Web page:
So I went to Kenya…

I spent three weeks in Kenya, followed by one week recovering from the jet lag, and two more attempting to tackle the mountain of homework I received from my teachers as a welcome home gift. But now I’m baaaaaccckkk! And I have an extra special mountain of pictures and stories for all y’all.

The trip was amazing and exciting and beautiful and scary and crazy and wonderful and challenging all at the same time. Kenya threw us a new challenge every day, and it was so overwhelming all the time.

It was the best three weeks of my life.

Our team of ten from my church went to work in a slum in Nairobi called Dandora for two weeks. The organization we were working with had recently acquired a building to use as a school, after renting for five years. Our job? To renovate the school. When we got there, the front wall was crumbled and half missing, and the kids were trying to learn while crammed into three bedroom sized classrooms. Over the course of the two weeks, we knocked down walls between rooms, built up walls to create three larger classrooms, as well as adding a storage shed and a functioning toilet.

Keep in mind that when I say we did all this, I mean that we did it with a lot of help. The Kenyan workers were the ones in charge. They knew how to lay stone walls with no tools except a trowel and a plumb bob. We were just free labour. We carried stones from one place to another, we shoveled cement and sand and dirt, and we painted stuff. I personally also did a lot of cooking and washing dishes and playing with kids.

The place where we actually lived during the trip was a nicer house in the suburbs of Nairobi with five university students that the organization sponsors. We had some amazing times with those students, and they became my good friends. One of the biggest highlights of the trip was undoubtedly the times I spent with them.

We also stayed for a third week, but that was to do a vacation type thing unrelated to the project. We went on a safari in the Ma’asai Mara game reserve and also to the beach in Mombasa.

So those are the general facts. At some point I do want to write about how I felt about it all, but not yet. In a lot of ways I’m still processing everything that I saw and everything that happened. It’s really hard to come to terms with the kind of poverty I saw and the stories people told me about their lives. It is definitely going to be a process, and I want to include you all in it. Over the next few months I will probably write about the harder stuff and what I’ve been feeling, but right now I’ll start with pictures.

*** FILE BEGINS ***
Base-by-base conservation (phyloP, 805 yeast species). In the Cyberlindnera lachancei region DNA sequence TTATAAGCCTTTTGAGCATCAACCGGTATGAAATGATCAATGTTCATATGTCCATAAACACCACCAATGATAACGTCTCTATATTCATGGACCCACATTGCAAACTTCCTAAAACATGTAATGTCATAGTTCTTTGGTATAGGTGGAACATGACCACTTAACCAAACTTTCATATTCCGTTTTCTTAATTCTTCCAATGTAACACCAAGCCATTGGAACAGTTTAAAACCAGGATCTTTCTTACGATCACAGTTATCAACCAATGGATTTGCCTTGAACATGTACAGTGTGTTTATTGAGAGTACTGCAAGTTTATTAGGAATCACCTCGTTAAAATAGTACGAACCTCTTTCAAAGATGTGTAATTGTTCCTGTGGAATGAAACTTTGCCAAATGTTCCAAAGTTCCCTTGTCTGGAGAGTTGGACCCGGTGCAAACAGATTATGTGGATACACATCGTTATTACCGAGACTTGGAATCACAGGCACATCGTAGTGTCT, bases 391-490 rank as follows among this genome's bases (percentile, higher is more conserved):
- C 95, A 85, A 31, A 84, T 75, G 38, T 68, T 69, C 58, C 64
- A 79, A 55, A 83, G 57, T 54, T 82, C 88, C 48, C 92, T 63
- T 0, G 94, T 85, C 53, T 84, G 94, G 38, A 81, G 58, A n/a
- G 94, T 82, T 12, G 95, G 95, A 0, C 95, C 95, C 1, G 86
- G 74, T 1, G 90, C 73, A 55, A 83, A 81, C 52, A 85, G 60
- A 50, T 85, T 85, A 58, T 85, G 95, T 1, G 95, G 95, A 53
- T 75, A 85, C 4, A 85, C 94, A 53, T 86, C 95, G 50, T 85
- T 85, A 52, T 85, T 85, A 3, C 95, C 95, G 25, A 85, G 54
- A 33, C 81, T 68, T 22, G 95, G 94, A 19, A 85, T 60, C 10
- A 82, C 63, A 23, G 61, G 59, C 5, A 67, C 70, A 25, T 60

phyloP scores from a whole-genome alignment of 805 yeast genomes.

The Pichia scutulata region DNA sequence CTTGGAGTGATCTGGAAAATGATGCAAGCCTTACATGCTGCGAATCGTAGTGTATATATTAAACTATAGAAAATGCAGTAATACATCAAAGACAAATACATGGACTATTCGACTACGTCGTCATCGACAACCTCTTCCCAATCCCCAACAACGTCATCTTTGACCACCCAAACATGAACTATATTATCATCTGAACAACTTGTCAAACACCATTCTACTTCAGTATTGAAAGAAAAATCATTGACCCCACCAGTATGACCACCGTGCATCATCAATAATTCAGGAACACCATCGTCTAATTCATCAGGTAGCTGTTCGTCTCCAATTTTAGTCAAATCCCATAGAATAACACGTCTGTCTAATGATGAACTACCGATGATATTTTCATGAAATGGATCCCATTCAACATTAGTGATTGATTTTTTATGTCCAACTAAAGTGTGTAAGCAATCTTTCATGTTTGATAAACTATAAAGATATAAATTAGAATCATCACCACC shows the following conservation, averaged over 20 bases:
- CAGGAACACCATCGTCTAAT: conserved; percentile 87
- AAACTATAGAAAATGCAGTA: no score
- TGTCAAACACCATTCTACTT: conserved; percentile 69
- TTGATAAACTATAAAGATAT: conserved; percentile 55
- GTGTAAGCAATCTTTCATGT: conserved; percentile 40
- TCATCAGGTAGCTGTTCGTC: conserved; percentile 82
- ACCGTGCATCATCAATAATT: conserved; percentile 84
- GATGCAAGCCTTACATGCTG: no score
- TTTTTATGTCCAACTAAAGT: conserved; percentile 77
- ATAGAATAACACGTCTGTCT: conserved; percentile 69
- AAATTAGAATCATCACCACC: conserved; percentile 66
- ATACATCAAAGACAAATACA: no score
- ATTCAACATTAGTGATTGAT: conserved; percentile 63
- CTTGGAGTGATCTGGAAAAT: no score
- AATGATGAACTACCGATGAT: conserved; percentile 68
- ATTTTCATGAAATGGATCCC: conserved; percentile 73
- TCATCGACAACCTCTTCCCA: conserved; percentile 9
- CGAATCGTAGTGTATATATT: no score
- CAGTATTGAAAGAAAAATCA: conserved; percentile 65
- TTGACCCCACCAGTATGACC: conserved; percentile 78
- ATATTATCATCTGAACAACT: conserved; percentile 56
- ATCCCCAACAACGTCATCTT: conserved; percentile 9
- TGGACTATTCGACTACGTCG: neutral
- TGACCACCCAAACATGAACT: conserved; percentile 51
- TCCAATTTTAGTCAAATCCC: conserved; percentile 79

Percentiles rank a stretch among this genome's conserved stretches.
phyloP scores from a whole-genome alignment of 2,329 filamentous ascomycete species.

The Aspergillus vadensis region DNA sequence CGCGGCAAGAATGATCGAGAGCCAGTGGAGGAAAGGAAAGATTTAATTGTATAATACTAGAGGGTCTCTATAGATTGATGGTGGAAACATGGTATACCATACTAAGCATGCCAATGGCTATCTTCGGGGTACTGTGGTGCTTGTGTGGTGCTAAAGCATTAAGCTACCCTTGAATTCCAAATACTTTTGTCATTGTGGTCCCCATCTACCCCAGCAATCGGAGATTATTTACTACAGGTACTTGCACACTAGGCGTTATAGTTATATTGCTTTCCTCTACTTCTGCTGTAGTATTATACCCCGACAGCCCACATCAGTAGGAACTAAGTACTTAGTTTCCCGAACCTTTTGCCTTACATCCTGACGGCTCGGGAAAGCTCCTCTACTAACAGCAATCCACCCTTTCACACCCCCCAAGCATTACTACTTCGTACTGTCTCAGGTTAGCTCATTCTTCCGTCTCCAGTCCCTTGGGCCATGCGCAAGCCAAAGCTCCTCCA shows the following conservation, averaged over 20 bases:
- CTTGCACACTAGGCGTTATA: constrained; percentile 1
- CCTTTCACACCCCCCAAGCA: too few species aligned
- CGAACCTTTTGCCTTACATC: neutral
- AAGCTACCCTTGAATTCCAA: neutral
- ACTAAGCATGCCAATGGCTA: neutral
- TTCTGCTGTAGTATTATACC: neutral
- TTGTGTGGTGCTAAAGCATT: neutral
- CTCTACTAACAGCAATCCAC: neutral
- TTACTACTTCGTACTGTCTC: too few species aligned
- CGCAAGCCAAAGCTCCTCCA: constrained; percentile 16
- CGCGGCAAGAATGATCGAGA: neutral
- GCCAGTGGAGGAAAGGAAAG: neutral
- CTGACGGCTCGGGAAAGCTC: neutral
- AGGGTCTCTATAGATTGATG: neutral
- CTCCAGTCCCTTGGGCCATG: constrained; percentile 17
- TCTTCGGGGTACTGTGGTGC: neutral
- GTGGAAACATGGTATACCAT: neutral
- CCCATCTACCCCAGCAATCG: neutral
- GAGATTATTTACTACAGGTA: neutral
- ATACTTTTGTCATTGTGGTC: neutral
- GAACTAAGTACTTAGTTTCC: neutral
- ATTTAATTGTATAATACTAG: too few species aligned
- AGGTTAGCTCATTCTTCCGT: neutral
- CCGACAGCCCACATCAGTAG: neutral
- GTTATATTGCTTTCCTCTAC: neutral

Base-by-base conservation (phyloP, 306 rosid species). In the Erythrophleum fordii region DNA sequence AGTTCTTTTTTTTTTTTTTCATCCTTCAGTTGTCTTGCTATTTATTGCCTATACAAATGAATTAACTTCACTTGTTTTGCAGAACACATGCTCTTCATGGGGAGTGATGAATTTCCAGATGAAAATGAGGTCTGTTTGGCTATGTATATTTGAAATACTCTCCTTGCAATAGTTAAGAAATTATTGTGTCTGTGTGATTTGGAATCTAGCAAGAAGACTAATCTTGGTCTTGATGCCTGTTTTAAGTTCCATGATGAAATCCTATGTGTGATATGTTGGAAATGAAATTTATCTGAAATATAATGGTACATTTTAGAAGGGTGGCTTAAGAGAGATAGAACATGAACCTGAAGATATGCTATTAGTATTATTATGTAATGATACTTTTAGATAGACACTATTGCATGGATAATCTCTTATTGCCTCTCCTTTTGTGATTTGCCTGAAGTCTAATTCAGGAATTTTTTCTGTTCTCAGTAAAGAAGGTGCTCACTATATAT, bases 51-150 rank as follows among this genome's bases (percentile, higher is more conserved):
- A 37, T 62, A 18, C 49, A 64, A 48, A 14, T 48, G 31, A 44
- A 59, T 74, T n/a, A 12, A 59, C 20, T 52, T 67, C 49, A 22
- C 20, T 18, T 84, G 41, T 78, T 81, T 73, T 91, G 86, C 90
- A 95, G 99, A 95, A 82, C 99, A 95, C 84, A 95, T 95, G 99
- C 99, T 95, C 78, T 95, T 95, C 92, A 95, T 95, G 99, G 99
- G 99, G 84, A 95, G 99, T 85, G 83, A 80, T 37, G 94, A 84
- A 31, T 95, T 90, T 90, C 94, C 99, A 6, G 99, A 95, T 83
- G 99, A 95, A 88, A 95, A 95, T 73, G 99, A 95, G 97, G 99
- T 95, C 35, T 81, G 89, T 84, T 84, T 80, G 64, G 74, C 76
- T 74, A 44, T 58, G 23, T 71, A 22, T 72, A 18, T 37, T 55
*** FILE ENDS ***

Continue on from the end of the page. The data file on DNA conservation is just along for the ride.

A typical street in the Dandora slum


Our school was just down the street from one of the world’s largest garbage dumps. It is a pretty awful sight, but many people in the slum make their living off of scavenging the garbage.

Copy of IMG_7168

This was the house we stayed in. It’s a typical three bedroom bungalow, and there were fifteen of us living there.


An apartment building in Dandora. You can see that everyone has laundry hanging up. That’s because even in the slums, appearance is important. Everyone that I saw in Kenya always had sparkling clean clothes, even the poorest of the poor.


The kitchen in our house had a propane stove, some cupboards, and a sink. Cooking with no fridge means that you have to go to the market every day to buy fresh food. We all took turns going to the market with our hosts and helping them cook.


Water at the house comes from these tanks in the back yard. A truck comes by to fill them, but a couple times we ran out, which made life interesting.


As we came up the alley to the school on the first day of work, the children welcomed us with songs.


The first thing we did was knock down this front wall, because it was half down already.


We had to dig down six inches before we could lay the cement floor of this classroom. The dirt is hard and dense, so we had to break it up with a tool called a jambe, and then shovel it out and wheel it away.


The front wall, half done. This was maybe day three or four.


If you want a ladder, you don’t buy it. You build it out of scrap wood.


The kids are so sweet and well behaved and mature. This is them lined up to leave for their very first field trip.


Most of the kids had never been out of the slum, or even on a bus. This trip to the zoo was so exciting for them!


The front wall, finally done. you can see remains of makeshift scaffolding.


We also visited an orphanage that the organization supports, and I got my butt kicked in street soccer. It didn’t help that I was unprepared for the sudden pick up game. If I had known I would have at least worn better shoes!


9 thoughts on “So I went to Kenya…

  1. Yeah, blame it on the shoes…

  2. I for one can not wait to live vicariously through your stories to come. You are one well rounded young lady. Those kids are adorable. I want to squeeze every single one of them.

  3. Would love to hear the stories, we went on an outreach to Kenya and many of my pictures are similarbto yours. May God bless people like you, willing to help…

  4. I too can’t wait for your stories! I’ve been super behind, but will definitely make an effort to stay caught up with you. 🙂 Also – you’ve heard about the blogger meetup planned for sometime this fall. yes yes? 🙂

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